On Saturday, U.S. Senator Elizabeth Warren of Massachusetts delivered a speech at a grassroots conference in which she loudly criticized “moderate” politicians in the Democratic Party, furthering speculation that she will run for president in 2020. “The Democratic Party isn’t going back to the days of welfare reform and the crime bill,” she said, in what seemed an implicit attack on Clinton-era policies that were not very popular with the left wing of the party. “It is not going to happen.” Addressing about 1,000 activists at the “Netroots Nation” meeting, Warren described them as “the heart and soul of today’s Democratic Party” and rallied against Wall Street, as well as a more broadly “rigged system” that is deeply unequal for women, African-Americans, undocumented immigrants and lesbian, gay, bisexual, and transgender people. When she told the friendly crowd that she “would persist” — a clear call-back to Senate majority leader Mitch McConnell’s rebuke for not following Senate rules— some started chanting “Warren 2020,” breathing more life into the possibility that the senator will rung for president in 2020 and do so on a left-of-center platform.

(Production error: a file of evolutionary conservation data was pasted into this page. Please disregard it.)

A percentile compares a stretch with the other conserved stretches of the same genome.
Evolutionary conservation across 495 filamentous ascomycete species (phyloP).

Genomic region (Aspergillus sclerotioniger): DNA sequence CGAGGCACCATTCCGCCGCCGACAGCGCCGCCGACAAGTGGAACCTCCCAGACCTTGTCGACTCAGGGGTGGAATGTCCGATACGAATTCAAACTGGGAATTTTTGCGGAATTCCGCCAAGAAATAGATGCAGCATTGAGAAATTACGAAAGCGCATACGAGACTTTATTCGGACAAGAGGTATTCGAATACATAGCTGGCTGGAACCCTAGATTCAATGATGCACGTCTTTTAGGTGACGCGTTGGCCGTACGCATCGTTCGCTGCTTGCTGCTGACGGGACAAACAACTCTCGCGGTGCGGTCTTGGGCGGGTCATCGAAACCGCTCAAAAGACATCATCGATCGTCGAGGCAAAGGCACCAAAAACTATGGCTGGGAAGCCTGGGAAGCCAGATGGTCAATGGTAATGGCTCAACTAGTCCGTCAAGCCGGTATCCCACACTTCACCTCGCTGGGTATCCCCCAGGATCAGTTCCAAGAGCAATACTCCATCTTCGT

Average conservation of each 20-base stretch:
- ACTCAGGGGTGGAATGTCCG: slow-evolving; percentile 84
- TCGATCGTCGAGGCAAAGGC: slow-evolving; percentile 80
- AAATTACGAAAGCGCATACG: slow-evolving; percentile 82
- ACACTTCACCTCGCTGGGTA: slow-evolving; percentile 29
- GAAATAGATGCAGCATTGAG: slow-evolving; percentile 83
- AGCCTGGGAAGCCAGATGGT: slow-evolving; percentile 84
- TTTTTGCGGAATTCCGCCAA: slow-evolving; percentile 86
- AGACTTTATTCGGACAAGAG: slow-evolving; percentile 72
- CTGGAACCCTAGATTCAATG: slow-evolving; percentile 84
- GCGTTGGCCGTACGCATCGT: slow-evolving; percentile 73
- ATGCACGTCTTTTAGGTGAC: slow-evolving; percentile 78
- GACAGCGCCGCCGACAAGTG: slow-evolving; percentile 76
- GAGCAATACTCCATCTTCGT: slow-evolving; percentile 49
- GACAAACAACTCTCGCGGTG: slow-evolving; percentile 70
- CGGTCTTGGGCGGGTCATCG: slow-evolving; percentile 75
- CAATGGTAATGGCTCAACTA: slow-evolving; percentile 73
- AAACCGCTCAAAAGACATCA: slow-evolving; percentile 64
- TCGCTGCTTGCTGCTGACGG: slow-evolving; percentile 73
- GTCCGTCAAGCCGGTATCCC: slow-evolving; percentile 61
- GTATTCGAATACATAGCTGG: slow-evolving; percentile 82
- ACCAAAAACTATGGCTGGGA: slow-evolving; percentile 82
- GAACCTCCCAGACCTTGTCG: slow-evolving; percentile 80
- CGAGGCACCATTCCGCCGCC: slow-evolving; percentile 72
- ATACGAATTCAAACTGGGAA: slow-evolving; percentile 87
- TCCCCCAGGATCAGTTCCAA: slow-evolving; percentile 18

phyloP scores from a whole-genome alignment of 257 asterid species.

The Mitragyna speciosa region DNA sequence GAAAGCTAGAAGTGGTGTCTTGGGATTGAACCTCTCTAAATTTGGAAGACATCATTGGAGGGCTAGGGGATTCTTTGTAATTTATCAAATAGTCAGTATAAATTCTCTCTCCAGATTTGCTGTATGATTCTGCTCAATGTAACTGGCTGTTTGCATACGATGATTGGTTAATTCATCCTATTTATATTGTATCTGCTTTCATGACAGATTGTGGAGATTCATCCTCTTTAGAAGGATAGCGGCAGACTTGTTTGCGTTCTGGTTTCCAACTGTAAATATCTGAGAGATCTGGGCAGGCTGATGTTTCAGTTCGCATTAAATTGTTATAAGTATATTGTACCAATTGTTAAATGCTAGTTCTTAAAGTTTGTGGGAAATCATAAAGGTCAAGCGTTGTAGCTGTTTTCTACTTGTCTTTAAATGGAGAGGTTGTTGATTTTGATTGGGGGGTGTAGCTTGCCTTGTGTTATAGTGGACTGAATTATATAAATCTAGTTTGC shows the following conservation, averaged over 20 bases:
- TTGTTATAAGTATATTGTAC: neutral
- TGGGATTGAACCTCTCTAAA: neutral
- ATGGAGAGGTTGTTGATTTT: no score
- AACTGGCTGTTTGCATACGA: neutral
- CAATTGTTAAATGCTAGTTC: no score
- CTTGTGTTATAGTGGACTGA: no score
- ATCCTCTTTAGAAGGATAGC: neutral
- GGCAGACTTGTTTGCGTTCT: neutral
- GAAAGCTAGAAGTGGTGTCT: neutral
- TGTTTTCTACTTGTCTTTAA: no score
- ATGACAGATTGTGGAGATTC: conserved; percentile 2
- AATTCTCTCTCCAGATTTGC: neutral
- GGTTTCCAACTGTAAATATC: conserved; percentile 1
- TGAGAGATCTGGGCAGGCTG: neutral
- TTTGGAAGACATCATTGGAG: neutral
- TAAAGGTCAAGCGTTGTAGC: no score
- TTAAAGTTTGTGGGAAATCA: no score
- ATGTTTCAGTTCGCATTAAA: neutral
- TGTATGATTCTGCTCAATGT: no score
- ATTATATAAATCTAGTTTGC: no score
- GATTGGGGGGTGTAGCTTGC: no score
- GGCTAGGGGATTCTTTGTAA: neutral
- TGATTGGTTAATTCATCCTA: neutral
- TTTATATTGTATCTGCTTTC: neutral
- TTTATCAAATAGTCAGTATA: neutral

Read the full story at The New York Times.